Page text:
The technique of giving both a traditional and a scholarly view of a disputed issue, along with details, works well. It accomplishes several rather tricky goals such a book should aspire to: (1) it discusses, rather than avoids, difficult issues; (2) it presents a scholarly explanation of the difficult issue to the general reader; but (3) does it as an alternative rather than a definitive explanation, thus not alienating readers who prefer traditional explanations. Perhaps not all readers appreciate this sort of scholarly balancing act; I do. It is not often attempted, and rarely done well. Let’s hope this raises the bar for others who publish scriptural commentaries at Deseret Book. Imagine a manuscript returned to an author with a request for additional discussion of scholarly views on the topic.
As pixels are free, I’ll go ahead and give another example from the book, a long three-paragraph sidebar titled “Flood Stories.” It is accompanied by a stunning image of the 16,854-foot Mount Ararat (aka Agri Dagi) in Turkey, which with no additional commentary explains why it remains an item of discussion by Ark enthusiasts. I’ve never much cared for illustrated books, but the maps, images, and photographs in this large-size book are truly impressive. Anyway, here’s the final paragraph from the sidebar on the Flood, following earlier paragraphs summarizing Babylonian flood epics, including the Gilgamesh version.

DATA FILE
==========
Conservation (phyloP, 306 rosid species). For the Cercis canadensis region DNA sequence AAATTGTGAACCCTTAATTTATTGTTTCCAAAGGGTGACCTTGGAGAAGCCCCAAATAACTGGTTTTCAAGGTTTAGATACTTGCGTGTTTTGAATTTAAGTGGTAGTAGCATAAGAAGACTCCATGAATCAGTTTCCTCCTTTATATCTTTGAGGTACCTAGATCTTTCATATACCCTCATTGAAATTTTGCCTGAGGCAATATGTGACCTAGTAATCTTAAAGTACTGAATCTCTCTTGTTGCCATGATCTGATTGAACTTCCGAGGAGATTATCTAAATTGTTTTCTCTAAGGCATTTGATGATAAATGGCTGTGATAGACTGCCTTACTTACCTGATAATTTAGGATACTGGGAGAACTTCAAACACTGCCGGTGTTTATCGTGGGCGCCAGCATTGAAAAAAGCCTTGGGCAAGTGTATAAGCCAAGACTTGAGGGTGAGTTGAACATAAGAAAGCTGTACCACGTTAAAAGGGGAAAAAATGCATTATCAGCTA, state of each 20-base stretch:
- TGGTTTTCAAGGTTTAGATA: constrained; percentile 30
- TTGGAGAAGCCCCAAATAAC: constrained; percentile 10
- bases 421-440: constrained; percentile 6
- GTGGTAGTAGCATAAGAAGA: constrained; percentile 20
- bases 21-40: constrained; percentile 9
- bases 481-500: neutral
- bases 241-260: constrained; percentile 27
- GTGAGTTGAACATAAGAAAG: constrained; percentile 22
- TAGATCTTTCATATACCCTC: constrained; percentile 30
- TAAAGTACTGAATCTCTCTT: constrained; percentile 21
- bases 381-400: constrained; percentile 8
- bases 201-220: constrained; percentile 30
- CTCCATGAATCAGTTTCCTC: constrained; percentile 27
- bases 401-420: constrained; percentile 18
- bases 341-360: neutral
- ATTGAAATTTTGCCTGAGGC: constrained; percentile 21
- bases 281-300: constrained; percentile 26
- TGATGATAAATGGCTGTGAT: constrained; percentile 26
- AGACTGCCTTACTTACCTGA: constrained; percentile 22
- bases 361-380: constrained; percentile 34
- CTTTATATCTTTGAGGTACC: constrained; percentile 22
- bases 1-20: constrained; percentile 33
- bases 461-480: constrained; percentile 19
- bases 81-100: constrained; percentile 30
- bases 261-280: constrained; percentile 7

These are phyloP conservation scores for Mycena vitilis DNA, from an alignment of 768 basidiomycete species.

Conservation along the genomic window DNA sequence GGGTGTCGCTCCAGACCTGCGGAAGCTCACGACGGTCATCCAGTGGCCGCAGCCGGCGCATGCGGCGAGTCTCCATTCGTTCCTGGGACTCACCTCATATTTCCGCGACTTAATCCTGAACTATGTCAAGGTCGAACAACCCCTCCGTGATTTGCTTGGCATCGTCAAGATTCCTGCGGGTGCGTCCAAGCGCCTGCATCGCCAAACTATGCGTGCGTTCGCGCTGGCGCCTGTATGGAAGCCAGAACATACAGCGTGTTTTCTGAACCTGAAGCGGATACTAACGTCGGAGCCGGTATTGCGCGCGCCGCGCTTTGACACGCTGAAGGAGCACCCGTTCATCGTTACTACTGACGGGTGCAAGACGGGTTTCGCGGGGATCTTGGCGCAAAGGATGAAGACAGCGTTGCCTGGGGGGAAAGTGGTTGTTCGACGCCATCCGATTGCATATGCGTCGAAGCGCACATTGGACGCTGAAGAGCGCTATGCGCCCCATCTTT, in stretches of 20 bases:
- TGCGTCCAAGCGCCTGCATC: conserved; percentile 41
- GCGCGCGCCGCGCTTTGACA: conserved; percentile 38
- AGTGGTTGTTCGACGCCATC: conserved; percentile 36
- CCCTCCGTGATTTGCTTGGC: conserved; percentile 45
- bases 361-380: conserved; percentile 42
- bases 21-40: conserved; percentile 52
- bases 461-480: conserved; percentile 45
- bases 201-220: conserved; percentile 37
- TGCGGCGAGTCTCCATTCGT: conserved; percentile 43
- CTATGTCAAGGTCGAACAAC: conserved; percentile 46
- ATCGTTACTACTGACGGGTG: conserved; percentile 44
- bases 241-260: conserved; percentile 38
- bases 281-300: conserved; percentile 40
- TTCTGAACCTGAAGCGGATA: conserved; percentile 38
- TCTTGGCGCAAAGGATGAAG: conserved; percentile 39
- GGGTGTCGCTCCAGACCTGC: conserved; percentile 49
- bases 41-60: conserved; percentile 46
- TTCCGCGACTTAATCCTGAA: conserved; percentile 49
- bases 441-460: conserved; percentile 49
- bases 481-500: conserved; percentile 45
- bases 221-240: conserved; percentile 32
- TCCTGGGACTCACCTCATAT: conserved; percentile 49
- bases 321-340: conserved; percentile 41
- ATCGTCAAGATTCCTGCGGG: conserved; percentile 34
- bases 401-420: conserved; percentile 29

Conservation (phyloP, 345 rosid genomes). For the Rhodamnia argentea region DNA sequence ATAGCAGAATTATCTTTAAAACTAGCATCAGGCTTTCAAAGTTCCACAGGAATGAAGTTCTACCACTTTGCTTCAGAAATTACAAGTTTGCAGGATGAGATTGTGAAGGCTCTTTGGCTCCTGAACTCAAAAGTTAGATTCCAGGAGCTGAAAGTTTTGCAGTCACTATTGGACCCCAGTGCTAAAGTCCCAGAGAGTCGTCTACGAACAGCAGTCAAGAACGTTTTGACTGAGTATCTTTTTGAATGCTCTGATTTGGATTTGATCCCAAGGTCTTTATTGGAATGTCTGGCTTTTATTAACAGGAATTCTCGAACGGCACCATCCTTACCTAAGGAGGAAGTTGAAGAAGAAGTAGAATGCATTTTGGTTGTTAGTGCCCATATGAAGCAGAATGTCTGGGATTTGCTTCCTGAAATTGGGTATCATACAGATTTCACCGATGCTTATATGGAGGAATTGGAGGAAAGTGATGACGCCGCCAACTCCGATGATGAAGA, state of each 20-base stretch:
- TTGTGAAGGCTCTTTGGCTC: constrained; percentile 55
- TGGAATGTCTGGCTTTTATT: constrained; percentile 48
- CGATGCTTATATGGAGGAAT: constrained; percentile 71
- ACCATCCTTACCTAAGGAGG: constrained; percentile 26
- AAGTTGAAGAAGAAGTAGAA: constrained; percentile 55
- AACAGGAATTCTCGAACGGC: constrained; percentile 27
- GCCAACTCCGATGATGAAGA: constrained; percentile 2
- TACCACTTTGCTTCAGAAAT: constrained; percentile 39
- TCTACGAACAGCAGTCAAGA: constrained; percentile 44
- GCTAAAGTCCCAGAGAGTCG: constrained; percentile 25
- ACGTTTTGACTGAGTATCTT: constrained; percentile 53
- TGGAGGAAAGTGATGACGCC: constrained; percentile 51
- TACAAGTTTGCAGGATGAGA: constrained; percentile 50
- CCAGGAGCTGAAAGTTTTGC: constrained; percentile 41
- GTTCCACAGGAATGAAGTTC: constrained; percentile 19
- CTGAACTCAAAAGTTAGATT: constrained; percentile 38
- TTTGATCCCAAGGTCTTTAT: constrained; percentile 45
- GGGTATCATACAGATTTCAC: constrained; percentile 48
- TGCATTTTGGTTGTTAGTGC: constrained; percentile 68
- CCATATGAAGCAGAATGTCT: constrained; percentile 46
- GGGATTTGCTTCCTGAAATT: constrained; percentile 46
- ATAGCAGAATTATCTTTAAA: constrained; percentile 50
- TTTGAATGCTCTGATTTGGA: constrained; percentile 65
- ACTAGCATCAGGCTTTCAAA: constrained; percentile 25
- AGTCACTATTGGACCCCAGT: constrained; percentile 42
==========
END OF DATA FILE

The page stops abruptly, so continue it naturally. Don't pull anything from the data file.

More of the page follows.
There are several scholarly theories about the relationships of these stories to the biblical story. Some scholars believe that the accounts report the same story; others believe there is a literary dependence between the stories. Scholars noting the similarities between the biblical flood story and those extant in Mesopotamia have suggested two possibilities to explain this phenomenon: (1) both stories derive from a common, ancient source; (2) the Israelites adopted the story from the Mesopotamians. Most scholars accept proposition two as the more likely explanation, suggesting that the Israelites became familiar with the story during the Babylonian captivity and inserted it into their scriptures. Because the flood story is also alluded to in the book of Moses, Latter-day Saints tend to accept the first proposition.
So while literary genre or type is not addressed directly in the discussion of Genesis in the main text of Jehovah and the World of the Old Testament, the extensive discussions in the sidebars certainly raise it indirectly (without using the m-word). It helps the careful reader answer the question posed at the beginning of the post: What exactly are we reading when we read Genesis?